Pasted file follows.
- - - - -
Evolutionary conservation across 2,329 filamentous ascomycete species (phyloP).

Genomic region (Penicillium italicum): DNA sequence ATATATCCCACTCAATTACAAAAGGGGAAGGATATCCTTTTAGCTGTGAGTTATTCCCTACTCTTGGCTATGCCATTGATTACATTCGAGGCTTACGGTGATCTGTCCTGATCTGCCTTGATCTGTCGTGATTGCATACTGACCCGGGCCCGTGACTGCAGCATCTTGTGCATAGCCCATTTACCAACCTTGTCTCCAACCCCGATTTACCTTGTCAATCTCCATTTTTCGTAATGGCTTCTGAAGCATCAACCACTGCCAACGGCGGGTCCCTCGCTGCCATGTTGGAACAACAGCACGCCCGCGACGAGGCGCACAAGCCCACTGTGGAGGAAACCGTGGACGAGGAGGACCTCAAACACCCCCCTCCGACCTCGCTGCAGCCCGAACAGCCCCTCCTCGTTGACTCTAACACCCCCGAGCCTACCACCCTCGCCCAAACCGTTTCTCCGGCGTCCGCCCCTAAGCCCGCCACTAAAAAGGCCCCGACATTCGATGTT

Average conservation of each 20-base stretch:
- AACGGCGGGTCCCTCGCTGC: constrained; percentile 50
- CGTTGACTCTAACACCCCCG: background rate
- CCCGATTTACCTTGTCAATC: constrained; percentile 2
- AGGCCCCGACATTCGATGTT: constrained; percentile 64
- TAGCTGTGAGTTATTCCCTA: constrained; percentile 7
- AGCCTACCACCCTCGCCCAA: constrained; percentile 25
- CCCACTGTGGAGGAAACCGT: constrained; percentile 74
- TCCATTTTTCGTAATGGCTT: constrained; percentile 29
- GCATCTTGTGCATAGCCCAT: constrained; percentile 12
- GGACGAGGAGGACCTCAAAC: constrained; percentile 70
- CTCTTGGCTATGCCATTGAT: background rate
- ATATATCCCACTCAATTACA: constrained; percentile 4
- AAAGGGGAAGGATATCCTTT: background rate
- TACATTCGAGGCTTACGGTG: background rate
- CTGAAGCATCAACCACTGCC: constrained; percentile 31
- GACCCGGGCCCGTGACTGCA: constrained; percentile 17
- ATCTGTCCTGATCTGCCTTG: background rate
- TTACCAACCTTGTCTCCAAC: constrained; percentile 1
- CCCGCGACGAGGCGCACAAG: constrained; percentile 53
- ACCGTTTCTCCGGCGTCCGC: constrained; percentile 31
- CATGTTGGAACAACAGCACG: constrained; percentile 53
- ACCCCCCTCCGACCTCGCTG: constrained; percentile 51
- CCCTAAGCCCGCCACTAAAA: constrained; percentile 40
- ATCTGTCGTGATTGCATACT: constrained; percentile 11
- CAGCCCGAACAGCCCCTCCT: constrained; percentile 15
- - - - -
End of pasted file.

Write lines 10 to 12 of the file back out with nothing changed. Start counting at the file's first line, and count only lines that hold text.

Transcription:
- CCCACTGTGGAGGAAACCGT: constrained; percentile 74
- TCCATTTTTCGTAATGGCTT: constrained; percentile 29
- GCATCTTGTGCATAGCCCAT: constrained; percentile 12